The author of their troubles is Richard Lennon, who did the same for Boston, previously. Boston will have a second round of reconfiguration, and the archdiocese publicly realises how bad things were the first time. Now 17% of The archdiocesan’s Catholics attend Mass. The chancery says it is “absolutely clear that the archdiocese is not going to be closing churches from above”. They learned from Lennon’s mistakes, they will just not call it that.
The Torinese newspaper, La Stampa,* writes that the Congregation for the Clergy and others has a document to be released “dedicated to the reorganization of American dioceses”. The cause of which was the settlement payments of the sex scandals.
“A ‘classic’ negative example of the reorganisation linked to the economic problems is that of Cleveland, where the Holy See has decided to send an apostolic visit, or rather, an investigation to look into whether the decisions taken by the Bishop Ordinary Gerard Lennon were adequate. He announced that 29 parishes will close and another 41 will be merged. The restructuring plan which will cut 52 parishes out of 224 is already in effect. Other cities in which word about closure has been heard are Camden, New Jersey, Allentown, Pennsylvania and New York City. The reasons that prompted the decision to close parishes in Cleveland have been the flow of population to outlying areas, the financial difficulties that have seen 42% of parish budgets finish in the red and the shortage of priests. Now this last point is questioned by the Vatican and the apostolic visit will serve to ascertain the facts. The Vatican has asked Lennon to stop his policy of savage cuts. In Boston, amongst many other controversies, he closed 60 parishes. So far the Vatican has not had any luck.”The United States has nearly 200 dioceses. There is more than 180 countries in the world. There then are a lot of examples to point out. Lennon is the example of what not to do.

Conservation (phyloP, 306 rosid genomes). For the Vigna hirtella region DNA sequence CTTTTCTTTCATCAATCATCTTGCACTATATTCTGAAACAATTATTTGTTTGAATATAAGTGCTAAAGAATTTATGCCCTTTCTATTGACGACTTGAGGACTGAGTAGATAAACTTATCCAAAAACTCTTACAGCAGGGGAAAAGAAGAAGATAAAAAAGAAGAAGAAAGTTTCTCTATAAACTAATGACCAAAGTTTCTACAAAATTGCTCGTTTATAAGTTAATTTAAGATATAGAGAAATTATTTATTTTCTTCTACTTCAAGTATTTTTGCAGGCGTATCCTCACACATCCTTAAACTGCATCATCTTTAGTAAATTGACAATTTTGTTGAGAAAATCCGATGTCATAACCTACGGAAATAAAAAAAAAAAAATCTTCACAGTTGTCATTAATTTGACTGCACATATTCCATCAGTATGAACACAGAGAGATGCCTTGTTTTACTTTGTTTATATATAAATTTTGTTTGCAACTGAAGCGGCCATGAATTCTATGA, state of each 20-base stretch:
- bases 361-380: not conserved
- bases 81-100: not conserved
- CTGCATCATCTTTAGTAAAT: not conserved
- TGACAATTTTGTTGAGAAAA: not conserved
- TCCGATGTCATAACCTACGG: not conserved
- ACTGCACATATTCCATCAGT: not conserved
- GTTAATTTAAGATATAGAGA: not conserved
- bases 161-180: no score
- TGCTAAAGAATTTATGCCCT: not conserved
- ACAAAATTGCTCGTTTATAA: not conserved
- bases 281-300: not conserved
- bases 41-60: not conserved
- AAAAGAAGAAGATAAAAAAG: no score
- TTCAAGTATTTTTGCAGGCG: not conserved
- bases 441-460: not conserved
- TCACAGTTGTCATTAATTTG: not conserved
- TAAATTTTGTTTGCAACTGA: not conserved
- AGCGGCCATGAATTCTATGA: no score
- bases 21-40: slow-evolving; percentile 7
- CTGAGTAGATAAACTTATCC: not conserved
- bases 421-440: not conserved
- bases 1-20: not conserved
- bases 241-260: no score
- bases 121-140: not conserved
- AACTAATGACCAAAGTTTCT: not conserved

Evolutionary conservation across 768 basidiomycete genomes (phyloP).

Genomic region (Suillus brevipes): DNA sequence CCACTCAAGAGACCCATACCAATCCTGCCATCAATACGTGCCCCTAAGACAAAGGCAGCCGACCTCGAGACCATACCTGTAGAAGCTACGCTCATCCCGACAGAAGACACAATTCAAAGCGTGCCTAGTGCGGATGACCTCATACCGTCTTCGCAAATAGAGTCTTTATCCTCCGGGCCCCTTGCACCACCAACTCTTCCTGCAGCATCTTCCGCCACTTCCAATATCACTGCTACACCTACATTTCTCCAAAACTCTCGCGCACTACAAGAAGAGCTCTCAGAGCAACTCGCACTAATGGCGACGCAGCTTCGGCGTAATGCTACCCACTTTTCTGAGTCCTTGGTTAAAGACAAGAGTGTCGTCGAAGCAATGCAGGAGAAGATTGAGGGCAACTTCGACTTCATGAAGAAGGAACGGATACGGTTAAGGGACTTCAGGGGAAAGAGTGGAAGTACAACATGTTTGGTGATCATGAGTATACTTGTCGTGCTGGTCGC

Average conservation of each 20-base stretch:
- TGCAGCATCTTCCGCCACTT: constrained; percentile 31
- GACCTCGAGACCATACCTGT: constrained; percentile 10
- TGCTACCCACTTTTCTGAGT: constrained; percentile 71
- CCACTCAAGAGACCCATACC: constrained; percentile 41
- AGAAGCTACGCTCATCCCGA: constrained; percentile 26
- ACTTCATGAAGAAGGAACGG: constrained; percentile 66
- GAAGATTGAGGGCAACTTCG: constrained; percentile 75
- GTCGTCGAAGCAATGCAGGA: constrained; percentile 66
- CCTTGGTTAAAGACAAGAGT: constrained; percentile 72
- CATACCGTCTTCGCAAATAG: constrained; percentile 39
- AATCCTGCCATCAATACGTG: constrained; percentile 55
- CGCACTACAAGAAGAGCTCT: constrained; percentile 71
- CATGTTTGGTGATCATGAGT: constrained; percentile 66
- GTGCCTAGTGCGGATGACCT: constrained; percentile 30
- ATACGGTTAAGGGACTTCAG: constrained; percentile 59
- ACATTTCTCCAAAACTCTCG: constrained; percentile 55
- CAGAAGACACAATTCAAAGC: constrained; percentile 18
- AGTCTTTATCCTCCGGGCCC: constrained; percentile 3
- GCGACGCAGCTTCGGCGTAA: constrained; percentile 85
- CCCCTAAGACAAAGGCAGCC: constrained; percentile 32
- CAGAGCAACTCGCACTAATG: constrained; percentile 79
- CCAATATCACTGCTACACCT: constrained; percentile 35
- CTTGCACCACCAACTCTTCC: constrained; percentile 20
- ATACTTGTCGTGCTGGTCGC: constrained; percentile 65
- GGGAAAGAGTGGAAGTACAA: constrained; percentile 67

On the 18th of June, the Holy Office’s Promoter of Justice, Monsignor Charles Scicluna talked to the press about the abuse crisis. The following question was asked:
Q: And when the bishops are not good shepherds, what can be done?
Scicluna said, in response, “each faithful has the right to express his concern about the diocese directly to the Holy See, through the nuncio.” This principle is not about just this grave, horrible sexual abuse scandal. It is an absolute principle.
The highest echelons of the Church knows things are bad. They are slow to respond. They know people have the right to complain. Things may be addressed, but parishioners need to carefully and repeatedly state their concerns. There is much inertia that has to be overcome. Past problems may not be repaired, but something can be done.
*La Stampa has the third largest circulation in Italy. It is from Turin (Torino), owned by the Agnelli family, who also own Fiat.